The mill was one of only a handful of buildings in town with glass windows and plastered walls. It looked like the lighthouses I had seen in Papi José’s encyclopaedia, tall and isolated, white walls, thick stone slabs on the floor and thick wooden beams to support the mill stones. Even with the troubles in the region, people needed flour.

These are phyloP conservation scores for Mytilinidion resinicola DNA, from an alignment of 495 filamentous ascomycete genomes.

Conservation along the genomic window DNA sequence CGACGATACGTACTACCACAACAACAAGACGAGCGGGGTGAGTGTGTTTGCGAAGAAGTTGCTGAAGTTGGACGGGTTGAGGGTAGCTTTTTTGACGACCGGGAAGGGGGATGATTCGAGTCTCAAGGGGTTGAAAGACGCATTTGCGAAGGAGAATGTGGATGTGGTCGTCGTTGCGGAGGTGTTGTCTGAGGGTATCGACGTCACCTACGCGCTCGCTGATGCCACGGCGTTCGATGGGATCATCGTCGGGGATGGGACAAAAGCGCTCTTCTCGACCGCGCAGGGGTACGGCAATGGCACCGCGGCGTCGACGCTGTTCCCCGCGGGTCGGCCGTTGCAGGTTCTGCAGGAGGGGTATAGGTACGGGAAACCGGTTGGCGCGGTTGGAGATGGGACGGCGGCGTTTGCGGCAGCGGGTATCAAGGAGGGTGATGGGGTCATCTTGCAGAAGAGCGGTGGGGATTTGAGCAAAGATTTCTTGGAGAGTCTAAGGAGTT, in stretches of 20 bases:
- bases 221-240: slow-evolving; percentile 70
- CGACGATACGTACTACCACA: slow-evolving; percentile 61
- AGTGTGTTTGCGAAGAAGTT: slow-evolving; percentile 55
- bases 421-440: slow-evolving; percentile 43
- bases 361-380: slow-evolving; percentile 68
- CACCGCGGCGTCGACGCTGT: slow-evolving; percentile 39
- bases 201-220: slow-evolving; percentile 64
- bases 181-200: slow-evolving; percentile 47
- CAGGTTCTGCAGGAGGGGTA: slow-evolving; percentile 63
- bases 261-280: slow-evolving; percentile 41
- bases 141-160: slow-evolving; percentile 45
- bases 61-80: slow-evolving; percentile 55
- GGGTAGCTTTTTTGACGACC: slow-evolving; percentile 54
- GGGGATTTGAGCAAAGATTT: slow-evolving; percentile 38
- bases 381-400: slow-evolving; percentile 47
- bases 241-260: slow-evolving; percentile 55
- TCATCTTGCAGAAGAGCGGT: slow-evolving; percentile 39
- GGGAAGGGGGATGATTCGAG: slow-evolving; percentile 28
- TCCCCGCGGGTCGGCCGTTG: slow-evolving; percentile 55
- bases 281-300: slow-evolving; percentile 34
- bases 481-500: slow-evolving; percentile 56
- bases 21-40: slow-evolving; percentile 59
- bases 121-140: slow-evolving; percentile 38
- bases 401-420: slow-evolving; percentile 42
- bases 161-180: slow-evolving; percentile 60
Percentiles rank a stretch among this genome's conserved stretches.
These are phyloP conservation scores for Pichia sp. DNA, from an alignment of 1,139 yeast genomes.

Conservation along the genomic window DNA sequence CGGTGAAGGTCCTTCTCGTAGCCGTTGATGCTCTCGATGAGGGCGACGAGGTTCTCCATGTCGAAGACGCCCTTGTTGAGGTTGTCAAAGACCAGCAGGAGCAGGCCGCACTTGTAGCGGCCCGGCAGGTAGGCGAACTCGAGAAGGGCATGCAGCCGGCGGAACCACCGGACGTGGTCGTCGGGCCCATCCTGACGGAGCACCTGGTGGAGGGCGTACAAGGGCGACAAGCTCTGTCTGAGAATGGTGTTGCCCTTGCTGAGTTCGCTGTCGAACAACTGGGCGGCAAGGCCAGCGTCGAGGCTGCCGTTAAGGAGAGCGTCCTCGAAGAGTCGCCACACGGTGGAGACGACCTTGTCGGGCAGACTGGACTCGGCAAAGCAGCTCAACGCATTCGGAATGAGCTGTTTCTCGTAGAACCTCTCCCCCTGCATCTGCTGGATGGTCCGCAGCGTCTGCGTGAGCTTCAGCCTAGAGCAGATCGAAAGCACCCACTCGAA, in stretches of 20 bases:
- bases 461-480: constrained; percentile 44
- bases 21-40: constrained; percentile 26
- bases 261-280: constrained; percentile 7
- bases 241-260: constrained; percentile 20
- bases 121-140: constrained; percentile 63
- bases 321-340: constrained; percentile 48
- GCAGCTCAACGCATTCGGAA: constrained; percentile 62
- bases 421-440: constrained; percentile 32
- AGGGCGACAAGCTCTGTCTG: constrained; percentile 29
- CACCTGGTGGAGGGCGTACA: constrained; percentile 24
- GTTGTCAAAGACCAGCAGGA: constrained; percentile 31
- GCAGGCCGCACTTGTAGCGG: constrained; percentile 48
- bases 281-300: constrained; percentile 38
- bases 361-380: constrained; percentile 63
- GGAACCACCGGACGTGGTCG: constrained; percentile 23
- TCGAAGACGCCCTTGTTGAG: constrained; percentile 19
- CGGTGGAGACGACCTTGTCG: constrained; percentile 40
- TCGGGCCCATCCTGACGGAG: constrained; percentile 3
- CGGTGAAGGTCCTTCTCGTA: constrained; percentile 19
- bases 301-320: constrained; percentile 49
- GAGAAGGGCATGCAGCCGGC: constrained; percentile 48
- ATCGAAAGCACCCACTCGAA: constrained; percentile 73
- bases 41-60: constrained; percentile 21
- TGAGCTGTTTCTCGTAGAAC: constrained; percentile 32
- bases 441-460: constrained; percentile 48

Mornings were my favourite time, just the two of us, setting traps for the rats, shaking out the empty sacks and running corn through the mill to clean the stones. Dad would light a fire if we had wood, and when it ran out, one of Papi José’s men would appear like magic with a donkey and a fresh stack. Most mornings, around six o’clock, the sun would finally slip through the shutters and cut bright white lines on the stone floor, like fingers seeking out the shadows. I invented reasons to avoid stepping on them. It helped to pass the time. The high plains were dry. Nothing escaped the dust. It didn’t matter how often I swept, the earth and flour continued to dance and swirl in that piercing light. I would grumble as I wrestled the broom over the floor and then Dad would say ‘Pity the man who finishes all his chores.’ Honestly, I desperately wanted to be that man, if only for a day.